The journey, which travels through some of the prettiest scenery in the country, follows the route of the River Esk for much of its length, passing through verdant farmland, rolling moors and picturesque villages.
As I get on the train I’m met by a chatty group of ladies from Nunthorpe and Marton Knitters who have been travelling on the dementia train since it began. The group became involved with the Esk Valley Railway after they began yarn bombing Nunthorpe Station and were eventually asked to adopt the station alongside Nunthorpe in Bloom. “They do a grand job too,” said chair of Esk Valley Railway Company, Alan Williams.
I asked the ladies what they like about the train and found myself bombarded with answers. “It’s beautiful scenery for a start off and a safe environment,” said Anne, who was engaged in creating one of the attractive Forget-me-Not brooches given to all who ride the train.
Alan said the dementia train was the brainchild of wife Lisa, who runs Community Rail Partnership: “We started the Forget-me-Not train because we realised that more and more people are stuck in the house all day. So, we encourage them to bring a picnic and provide music. The Dementia Association told us that music helps people and I think you can actually watch it bring people alive.”
February’s train saw passengers joined by a more unusual traveller, a Pets As Therapy (PAT) dog, also thought to be beneficial for people with dementia.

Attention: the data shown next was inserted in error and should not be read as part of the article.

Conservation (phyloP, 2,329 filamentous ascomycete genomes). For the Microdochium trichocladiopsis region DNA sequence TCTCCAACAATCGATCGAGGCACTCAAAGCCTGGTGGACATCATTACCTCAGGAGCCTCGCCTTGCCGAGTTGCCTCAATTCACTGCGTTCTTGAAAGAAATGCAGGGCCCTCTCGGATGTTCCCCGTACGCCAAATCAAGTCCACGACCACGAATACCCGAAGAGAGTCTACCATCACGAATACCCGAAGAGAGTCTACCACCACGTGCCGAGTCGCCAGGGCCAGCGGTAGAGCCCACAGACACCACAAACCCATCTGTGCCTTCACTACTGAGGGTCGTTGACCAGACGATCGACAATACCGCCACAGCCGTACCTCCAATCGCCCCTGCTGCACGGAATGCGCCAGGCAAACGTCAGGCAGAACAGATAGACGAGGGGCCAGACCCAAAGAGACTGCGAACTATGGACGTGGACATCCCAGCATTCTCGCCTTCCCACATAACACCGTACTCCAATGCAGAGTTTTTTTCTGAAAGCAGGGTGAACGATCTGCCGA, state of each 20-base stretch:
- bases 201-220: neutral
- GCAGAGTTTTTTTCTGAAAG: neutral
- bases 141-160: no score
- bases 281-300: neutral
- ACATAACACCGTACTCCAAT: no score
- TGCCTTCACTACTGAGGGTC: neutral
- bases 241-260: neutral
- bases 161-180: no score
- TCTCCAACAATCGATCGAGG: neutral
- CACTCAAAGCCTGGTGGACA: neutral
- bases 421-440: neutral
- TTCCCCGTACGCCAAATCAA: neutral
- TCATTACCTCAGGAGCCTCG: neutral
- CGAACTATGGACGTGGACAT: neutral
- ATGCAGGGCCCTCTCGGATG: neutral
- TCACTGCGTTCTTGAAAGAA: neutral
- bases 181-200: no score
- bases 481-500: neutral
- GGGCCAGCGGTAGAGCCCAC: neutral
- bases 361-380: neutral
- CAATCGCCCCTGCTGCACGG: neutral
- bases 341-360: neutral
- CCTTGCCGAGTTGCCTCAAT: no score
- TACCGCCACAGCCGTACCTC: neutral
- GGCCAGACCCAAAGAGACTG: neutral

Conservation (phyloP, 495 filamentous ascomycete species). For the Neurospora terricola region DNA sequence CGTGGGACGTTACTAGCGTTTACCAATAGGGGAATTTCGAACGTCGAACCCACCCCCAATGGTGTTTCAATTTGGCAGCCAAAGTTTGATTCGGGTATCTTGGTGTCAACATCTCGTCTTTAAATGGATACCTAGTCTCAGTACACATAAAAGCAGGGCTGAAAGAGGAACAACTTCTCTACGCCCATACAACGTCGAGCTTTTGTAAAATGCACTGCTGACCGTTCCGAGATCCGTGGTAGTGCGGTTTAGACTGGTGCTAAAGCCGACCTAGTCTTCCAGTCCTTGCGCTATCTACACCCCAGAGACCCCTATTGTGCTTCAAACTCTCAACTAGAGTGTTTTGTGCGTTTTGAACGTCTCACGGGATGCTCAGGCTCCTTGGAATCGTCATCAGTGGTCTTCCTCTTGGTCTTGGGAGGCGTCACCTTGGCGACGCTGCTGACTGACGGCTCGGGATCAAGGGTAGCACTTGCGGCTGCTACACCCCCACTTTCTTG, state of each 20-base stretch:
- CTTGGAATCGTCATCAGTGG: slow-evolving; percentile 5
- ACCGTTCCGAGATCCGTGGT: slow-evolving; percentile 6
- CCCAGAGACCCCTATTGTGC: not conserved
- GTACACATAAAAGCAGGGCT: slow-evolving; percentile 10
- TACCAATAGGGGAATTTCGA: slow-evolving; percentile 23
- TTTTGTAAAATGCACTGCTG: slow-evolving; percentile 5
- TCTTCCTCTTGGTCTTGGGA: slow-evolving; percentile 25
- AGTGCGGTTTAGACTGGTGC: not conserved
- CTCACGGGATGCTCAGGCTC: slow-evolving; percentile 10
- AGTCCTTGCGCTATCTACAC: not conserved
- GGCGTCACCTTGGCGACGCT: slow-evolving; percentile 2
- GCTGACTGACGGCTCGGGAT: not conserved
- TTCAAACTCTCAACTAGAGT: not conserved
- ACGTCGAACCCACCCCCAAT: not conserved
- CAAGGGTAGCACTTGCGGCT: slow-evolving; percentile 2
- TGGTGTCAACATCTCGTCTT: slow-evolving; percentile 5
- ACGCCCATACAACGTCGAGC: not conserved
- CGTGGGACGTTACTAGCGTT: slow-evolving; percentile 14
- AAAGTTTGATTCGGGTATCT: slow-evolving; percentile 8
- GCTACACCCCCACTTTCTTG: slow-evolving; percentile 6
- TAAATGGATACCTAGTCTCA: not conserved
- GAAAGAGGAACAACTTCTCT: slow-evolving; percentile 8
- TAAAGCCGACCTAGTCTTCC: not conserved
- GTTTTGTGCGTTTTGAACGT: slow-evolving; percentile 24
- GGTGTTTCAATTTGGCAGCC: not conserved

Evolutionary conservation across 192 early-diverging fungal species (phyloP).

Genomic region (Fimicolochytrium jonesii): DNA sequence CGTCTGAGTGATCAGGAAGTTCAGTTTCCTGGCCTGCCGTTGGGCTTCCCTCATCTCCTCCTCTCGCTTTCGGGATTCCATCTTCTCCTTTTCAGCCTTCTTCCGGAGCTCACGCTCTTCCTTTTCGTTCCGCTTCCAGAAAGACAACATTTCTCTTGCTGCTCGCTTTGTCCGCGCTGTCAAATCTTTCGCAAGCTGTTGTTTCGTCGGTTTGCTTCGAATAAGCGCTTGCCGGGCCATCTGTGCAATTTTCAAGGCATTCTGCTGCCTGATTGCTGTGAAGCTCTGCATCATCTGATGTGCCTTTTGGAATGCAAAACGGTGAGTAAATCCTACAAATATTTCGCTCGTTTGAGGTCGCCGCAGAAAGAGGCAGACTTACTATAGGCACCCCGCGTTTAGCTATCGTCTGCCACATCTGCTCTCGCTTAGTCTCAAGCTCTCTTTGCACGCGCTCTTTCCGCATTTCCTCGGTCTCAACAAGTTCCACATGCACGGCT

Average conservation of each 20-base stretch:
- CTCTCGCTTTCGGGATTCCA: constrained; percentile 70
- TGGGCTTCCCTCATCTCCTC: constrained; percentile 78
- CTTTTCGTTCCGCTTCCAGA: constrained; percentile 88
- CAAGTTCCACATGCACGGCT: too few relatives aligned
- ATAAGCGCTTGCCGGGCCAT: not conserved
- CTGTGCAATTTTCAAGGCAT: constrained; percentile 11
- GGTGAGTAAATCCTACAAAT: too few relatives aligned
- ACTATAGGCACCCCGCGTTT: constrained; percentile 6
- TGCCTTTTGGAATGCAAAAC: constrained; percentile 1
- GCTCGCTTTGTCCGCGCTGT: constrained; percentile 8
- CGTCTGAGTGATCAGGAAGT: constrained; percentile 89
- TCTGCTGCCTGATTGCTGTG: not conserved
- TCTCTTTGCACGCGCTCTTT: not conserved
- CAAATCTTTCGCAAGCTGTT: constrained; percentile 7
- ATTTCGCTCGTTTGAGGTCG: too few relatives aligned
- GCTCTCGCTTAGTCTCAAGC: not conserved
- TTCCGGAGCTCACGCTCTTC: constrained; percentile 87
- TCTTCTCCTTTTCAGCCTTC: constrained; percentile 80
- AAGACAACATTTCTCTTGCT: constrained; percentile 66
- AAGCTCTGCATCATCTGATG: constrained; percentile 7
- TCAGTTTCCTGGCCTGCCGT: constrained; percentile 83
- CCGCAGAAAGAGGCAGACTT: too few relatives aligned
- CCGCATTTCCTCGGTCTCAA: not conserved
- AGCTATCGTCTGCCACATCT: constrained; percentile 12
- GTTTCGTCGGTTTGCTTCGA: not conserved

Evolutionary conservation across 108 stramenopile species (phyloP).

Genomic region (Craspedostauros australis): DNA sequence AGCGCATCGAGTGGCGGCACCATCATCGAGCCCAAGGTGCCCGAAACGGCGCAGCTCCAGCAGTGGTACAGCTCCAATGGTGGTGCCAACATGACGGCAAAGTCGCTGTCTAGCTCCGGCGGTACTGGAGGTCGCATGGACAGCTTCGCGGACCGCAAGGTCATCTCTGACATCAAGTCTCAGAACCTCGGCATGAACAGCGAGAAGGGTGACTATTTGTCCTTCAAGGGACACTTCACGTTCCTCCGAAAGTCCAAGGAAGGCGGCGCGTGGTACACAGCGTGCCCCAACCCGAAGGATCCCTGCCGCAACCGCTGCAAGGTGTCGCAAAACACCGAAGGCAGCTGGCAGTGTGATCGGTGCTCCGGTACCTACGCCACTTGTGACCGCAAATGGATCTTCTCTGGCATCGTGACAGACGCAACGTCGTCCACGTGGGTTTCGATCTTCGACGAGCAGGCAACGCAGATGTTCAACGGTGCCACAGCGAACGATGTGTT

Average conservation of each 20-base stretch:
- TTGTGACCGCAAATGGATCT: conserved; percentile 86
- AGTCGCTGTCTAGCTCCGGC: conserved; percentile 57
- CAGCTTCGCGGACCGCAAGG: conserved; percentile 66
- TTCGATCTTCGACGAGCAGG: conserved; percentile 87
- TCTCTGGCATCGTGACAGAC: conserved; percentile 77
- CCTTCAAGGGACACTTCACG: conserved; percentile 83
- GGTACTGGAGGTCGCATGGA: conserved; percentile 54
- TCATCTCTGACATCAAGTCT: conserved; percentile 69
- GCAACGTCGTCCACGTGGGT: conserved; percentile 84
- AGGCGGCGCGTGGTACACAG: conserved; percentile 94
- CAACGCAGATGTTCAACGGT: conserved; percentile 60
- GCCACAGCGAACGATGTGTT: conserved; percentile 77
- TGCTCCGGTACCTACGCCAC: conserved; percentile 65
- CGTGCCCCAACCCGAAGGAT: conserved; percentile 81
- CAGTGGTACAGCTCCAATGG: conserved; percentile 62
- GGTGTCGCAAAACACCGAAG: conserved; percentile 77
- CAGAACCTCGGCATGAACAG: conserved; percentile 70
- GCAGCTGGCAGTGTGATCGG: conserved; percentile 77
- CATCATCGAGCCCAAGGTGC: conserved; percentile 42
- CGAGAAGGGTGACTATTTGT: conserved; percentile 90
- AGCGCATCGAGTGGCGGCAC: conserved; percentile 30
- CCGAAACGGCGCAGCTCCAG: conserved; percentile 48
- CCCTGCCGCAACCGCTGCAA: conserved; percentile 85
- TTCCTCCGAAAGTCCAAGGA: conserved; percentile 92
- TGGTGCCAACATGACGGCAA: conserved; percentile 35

The project has proved so successful that the group has received enquiries from across the country: Alan said: “We’re lucky that the line is self contained, although we do currently have to change trains in Middlesbrough as this one continues to Hexham.”
One of the things which makes the journey so special is that passengers can choose how much time to spend on the train. They may join at any station en-route, so if you feel the full return journey is too long, you can adjust your plans accordingly.
Lisa, who was also offering relaxing hand massages to those on the service, said: “I’m so thrilled, I’ve just had a card to say thank you for what we do, it’s such a positive thing.”
Train guard Jon said: “It’s a fantastic atmosphere, I wish that all my journeys were like this.”
There is a fabulous air of happiness and enthusiasm on the train, but perhaps the best way to explain what the Forget-me-Not train really means is to let those travelling tell you. Graham and Paul travelled from Scarborough to join the train and have been on every service so far. Paul, 51, was diagnosed with dementia at the age of just 47. The former RAF man is beaming as he tells me how he travelled the world. Graham, his support worker (a title he takes reluctantly, prefering to stress that Paul is his friend), said: “It’s a great idea, just so beneficial. It’s great to get out and it helps others. It’s been just like a breath of fresh air.”